Today was an emotional roller coaster. The physician I saw yesterday called me with what I perceived as good news. So I went into my meeting at Georgetown Hospital feeling more positive. Well that is until I consulted with the actual doctor. Now I feel as if I am back to square one and needing more testing. So I head for a MRI on Sunday at 7am. What shocked me however, is he handed me the script for the MRI with no intention of helping me set it up. That may not sound shocking to all of you, however, when Mattie was being treated at Georgetown, we had a whole team of people there to assist me with these tasks. Nothing like this exists in the Lombardi Cancer Center for adults. So I literally walked out of that clinic and text messaged Dr. Aziza Shad, the director of the pediatric cancer center at Georgetown. She is also the doctor who assisted us the week Mattie was dying. This is a doctor extraordinaire, who literally will answer calls and questions from patients at ANY time of day! Though Mattie is NO longer alive, when I have a problem Aziza is the first person I text message. NO matter where Aziza is in the WORLD, she text messages back within minutes. So literally picture me walking out of one clinic with my Blackberry in hand typing to her that I need help coordinating an MRI. Seconds later she wrote me to meet her in her clinic. As I walked into the clinic, she grabbed my script and insurance card and marched herself up to the MRI department and got me an appointment. Naturally I could have called for the appointment myself, but I know how the system works. I wouldn't have gotten a Sunday appointment, maybe next week at best! As Aziza says she has faith for both of us, since I gave up on faith and prayer a long time ago. In fact, you will rarely EVER hear me say "keep me in your prayers." 

While Aziza was working her magic, I had Mattie's nurses and Denise, his social worker, sitting with me. If it weren't for Mattie, I would never have met these amazing women. Women who stopped everything to talk with me for over an hour. I learned today that Katie, one of Mattie's HEM/ONC nurses has her infamous grey sweater hanging over her office chair. She never wears it anymore, yet she can't part with it. For my faithful readers, you may recall that Mattie loved Katie's sweater and would use his "Curious George" left leg and foot to remove the belt from her sweater while she was examining him. In fact one day, he kept her sweater belt for the entire day in his possession. Whereas, Denise was telling me that she still has the flower lei we gave her from the first Mattie Walk in 2009, when he was still with us. She says the lei has dried up but she just can't part with it. I tell you these stories because to me these are very meaningful signs. These are signs that I feel deeply within, signs that tell me we were all connected to each other not necessarily just through a medical process, but we became important to each other. After all friends and family save and cherish memories and mementos like this. So today just by instinct, when I had a problem, I turned to my medical family to help me and Peter once again. They did not disappoint, which is why I feel very convicted to work through the Foundation to financially support several incredible people who make a difference in the lives of their patients and families each day. For these fine professionals, working in a hospital isn't only a job and their income. This is their way of life and being.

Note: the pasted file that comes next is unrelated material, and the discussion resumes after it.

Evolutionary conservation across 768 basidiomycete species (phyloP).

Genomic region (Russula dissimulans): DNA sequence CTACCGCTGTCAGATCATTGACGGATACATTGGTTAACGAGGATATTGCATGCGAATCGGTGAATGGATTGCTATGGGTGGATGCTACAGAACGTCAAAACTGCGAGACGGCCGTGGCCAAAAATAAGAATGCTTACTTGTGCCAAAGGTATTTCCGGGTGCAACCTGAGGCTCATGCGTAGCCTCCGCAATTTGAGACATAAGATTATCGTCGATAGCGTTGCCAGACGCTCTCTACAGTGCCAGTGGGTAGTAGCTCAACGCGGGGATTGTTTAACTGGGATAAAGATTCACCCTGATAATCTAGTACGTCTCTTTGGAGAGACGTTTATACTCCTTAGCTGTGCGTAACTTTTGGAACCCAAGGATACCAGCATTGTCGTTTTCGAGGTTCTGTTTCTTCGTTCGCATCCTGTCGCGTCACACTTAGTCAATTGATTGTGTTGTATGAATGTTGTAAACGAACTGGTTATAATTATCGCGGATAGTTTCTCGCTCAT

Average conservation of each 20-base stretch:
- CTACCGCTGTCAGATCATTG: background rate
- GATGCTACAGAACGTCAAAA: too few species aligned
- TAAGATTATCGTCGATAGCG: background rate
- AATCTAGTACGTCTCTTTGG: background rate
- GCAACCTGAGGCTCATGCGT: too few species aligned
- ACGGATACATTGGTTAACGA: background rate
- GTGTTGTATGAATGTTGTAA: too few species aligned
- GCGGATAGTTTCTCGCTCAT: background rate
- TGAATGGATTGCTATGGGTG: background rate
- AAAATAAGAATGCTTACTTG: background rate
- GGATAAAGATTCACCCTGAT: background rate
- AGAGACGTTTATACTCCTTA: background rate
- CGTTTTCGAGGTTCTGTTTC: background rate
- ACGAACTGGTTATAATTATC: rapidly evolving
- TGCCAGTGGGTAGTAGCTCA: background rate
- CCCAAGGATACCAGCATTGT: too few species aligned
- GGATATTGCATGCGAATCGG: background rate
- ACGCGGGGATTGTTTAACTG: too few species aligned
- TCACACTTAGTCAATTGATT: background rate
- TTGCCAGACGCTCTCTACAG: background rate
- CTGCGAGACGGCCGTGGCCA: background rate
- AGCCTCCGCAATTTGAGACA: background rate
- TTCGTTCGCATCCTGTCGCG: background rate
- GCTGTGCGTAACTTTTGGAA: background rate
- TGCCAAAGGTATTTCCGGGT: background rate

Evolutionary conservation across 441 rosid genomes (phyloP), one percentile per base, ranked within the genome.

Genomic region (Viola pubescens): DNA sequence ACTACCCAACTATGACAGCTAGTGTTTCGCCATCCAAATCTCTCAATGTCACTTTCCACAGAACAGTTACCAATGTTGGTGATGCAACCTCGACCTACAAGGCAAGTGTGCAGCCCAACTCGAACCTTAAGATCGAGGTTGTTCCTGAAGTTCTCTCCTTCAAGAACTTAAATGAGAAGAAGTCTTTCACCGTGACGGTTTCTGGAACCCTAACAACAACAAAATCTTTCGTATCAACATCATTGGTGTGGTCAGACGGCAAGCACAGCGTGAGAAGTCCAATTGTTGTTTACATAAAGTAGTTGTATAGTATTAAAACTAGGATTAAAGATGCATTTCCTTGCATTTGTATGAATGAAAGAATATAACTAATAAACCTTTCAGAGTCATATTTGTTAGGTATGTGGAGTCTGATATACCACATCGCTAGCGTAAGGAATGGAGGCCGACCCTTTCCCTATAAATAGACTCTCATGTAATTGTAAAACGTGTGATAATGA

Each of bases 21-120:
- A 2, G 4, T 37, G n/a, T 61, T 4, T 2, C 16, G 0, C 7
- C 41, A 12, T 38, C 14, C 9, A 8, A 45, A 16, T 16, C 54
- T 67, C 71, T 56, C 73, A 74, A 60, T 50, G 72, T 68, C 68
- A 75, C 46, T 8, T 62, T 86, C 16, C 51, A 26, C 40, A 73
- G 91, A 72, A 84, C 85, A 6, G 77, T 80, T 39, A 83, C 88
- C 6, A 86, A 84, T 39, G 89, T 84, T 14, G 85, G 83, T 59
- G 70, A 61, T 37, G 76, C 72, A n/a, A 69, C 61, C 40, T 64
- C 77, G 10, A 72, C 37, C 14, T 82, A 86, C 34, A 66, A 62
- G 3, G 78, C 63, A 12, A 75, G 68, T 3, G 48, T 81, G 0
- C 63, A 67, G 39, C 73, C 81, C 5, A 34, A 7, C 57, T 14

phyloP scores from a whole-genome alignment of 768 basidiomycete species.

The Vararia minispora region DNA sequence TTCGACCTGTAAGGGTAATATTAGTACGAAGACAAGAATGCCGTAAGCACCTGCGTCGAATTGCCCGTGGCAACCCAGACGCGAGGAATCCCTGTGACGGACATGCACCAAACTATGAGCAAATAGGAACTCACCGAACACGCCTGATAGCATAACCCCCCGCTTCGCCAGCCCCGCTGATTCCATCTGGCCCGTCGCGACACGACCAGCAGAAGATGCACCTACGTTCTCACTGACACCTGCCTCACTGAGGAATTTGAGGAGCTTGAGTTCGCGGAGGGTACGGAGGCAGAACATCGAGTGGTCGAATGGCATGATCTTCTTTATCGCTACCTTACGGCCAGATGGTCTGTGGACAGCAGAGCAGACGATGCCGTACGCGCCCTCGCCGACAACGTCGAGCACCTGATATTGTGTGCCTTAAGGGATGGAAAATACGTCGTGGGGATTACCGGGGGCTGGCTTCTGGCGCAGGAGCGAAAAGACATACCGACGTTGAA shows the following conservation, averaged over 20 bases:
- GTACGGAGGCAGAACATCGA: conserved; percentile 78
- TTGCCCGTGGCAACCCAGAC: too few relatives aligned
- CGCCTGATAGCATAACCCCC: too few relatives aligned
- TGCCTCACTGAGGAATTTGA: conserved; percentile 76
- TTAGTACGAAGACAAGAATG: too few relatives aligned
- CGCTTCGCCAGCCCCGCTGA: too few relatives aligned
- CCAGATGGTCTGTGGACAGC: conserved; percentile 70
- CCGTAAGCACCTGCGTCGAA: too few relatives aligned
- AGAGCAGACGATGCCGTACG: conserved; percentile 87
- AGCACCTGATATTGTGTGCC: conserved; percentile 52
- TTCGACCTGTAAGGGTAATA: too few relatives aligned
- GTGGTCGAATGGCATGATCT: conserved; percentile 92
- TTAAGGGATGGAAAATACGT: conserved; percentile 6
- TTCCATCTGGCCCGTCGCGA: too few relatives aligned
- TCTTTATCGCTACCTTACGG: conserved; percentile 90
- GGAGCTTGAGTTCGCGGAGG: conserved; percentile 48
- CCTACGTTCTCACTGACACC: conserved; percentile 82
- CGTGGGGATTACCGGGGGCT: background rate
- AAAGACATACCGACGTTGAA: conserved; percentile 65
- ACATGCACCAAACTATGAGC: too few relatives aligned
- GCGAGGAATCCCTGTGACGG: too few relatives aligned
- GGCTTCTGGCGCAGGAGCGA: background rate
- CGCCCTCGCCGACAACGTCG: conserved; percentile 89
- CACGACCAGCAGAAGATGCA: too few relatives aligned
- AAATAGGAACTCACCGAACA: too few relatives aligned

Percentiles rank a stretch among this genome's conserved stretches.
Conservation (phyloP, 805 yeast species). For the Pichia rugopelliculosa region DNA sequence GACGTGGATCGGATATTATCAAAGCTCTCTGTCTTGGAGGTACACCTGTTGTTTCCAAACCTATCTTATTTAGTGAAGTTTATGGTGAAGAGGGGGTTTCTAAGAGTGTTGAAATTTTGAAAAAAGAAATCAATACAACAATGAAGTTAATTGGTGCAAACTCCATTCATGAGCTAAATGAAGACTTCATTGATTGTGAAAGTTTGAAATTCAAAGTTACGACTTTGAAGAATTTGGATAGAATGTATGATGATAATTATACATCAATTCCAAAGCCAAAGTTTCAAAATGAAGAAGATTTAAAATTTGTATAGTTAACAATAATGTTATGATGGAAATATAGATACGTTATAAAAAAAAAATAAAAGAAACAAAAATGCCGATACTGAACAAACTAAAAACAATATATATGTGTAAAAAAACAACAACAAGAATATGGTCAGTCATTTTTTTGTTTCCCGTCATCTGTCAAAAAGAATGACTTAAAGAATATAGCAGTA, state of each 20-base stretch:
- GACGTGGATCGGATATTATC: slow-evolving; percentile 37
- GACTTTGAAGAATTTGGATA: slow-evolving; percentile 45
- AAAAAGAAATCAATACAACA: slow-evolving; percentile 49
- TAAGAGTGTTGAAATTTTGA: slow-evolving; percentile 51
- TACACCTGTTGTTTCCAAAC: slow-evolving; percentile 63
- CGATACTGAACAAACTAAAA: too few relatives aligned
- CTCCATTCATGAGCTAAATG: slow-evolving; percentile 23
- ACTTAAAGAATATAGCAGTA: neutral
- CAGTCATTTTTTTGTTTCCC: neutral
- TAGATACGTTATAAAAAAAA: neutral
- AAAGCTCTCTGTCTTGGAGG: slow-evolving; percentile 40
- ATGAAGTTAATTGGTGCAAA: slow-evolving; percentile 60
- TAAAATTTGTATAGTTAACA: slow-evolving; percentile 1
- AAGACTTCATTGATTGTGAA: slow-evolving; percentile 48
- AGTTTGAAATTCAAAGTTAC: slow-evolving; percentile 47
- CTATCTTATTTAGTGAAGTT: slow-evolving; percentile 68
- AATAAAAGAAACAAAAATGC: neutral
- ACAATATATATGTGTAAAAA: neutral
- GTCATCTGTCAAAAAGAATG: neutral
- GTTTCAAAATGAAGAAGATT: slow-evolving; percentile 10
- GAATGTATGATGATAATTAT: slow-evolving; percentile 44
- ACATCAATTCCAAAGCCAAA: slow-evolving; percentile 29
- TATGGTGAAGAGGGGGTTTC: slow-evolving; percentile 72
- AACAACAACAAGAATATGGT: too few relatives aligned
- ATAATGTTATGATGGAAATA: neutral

No comments: